Tahereh Pazouki, pictured, developed MaGrid as part of a doctoral research project while studying at the University of Luxembourg Romain Gamba/archives

Tahereh Pazouki, pictured, developed MaGrid as part of a doctoral research project while studying at the University of Luxembourg Romain Gamba/archives

MaGrid which uses purely language-free, grid-based exercises, could be transformational for young people who struggle with maths because of language barriers or because they are hard of hearing.

“In cycle 1 where students start schooling, over 65% of students are second language learners,” says Tahereh Pazouki, who developed the programme as part of a doctoral research project. “It means they’re not familiar with the language of instruction: Luxembourgish. And these students are at risk of obtaining a poor maths foundation and lagging behind native speakers.”

The linguistic diversity of learners in Luxembourg has often been blamed for the country’s poor performance in international assessment Pisa. Luxembourg has recorded below average results in maths, as well as science and reading since 2000 in this triennial OECD survey.

MaGrid removes the linguistic element from maths training by offering language-free visual tasks through a workbook and an app that can be accessed on tablet or phone—essentially learning by doing. In the first curriculum cycle developed by Pazouki, the programme covers the teaching visual spatial skills to help build a foundation for learning maths. “In pre-school, it could be processing information, seeing something, processing the information and creating an output, using your finger.”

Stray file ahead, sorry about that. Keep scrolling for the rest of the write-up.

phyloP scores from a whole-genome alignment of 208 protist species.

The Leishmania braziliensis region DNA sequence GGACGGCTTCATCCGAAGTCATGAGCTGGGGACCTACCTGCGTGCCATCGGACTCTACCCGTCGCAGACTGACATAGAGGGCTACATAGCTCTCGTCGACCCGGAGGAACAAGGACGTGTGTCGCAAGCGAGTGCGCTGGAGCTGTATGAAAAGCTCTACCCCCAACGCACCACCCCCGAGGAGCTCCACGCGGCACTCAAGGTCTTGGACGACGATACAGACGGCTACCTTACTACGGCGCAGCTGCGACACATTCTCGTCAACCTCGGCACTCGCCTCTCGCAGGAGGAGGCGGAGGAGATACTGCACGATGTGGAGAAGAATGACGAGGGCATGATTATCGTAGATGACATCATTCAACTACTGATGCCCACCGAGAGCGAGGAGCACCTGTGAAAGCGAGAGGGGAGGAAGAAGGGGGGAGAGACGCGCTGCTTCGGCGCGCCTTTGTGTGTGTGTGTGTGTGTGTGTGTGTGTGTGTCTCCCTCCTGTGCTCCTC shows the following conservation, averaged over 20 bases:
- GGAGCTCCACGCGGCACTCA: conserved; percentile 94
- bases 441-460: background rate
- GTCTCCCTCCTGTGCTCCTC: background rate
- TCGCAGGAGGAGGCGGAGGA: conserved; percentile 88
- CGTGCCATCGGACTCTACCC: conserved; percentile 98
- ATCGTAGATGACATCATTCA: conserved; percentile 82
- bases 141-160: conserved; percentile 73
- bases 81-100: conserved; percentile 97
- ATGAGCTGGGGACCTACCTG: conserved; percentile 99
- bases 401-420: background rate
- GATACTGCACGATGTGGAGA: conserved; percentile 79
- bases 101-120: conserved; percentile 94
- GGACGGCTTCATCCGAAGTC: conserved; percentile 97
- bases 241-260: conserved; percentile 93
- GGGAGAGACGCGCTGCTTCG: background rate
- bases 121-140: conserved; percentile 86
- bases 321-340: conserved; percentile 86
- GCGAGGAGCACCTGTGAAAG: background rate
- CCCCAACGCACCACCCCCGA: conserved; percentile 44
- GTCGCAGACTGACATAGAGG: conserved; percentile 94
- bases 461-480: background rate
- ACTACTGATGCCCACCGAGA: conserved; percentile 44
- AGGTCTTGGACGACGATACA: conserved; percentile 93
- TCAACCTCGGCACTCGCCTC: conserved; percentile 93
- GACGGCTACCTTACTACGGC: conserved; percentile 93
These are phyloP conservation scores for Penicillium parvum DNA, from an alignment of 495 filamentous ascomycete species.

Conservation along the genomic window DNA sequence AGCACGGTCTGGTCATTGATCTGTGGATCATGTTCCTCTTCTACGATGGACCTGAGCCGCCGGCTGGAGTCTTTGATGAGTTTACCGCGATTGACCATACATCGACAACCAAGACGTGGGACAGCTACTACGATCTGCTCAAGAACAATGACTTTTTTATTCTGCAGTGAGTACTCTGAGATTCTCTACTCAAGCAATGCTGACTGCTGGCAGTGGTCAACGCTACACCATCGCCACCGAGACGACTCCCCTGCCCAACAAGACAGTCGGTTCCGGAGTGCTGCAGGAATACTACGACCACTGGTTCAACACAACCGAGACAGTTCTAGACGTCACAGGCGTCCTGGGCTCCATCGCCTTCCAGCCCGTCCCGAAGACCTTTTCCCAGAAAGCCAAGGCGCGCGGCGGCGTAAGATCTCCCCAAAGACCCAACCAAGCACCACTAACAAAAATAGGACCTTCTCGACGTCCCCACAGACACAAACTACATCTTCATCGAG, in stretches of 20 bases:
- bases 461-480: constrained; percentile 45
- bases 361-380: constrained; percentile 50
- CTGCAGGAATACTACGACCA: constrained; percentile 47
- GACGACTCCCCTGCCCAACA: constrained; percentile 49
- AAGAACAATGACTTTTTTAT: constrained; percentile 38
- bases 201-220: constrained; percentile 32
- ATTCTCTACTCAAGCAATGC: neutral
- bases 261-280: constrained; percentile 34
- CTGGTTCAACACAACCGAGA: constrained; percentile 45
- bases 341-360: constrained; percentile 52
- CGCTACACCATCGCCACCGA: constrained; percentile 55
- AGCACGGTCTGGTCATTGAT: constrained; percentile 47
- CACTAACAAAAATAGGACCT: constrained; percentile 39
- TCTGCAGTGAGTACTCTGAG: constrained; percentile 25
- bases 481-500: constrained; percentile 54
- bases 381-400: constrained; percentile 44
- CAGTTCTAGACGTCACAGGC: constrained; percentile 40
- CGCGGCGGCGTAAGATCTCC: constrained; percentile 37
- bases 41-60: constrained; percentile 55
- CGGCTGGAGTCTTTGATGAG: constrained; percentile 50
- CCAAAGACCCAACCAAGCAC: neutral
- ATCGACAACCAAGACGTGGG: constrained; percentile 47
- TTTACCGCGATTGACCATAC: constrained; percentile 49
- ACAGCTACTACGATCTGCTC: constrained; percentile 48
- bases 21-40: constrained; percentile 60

How it works

As an example, she demonstrates in the workbook a diagram composed of triangles and rectangles that learners must recreate on a tablet using their finger to move shapes. While the example is simple, Pazouki believes there are no limitations in terms of what mathematical concepts can be taught without using language. She recalls that when she was studying computer science, she frequently watched YouTube videos to better understand engineering maths, a complex area of mathetmatics. “I couldn’t understand the language but I looked at the steps they were taking. It worked very well for me.”

Photo shows a MaGrid learning pack, one of scores being sent to primary schools in Luxembourg. Photo: LetzMath

The MaGrid method has been tested by teachers in 19 schools in Luxembourg where it helped close the performance gap between native and non-native speakers. “This was the biggest achievement and the interesting part is that the testing was still with language. Only the training was with language but they could still transfer knowledge to testing in language which shows how effective the training programme was,” said Pazouki.

When Pazouki and her team published the results, which were scientifically validated by research studies at universities in France and Belgium, she learned the issue wasn’t only specific to Luxembourg. “We started getting interest from other countries. We didn’t expect this,” she said. This year, MaGrid was also one of 40 startups to win a World Summit Award, handed out to businesses that contribute to the UN Sustainable Development Goals.

From research to business

In September 2020, the Iranian national established LetzMath, to formalise its activities. It has already sold a licence to the Luxembourg education ministry, and is now setting its sights beyond the border, while developing a programme for cycle 2 in Luxembourg schools.

Currently housed at the university incubator, Pazouki is currently sending out the MaGrid materials to all Luxembourg primary schools as well as specialist learning centres like the logopedic centre for the official launch in Luxembourg public schools on 4 March. While not designed as a homeschooling tool, Pazouki says provided parents have the physical materials, the programme lends itself to this way of working and can even remove some of the pain for teachers and parents managing homeschooling.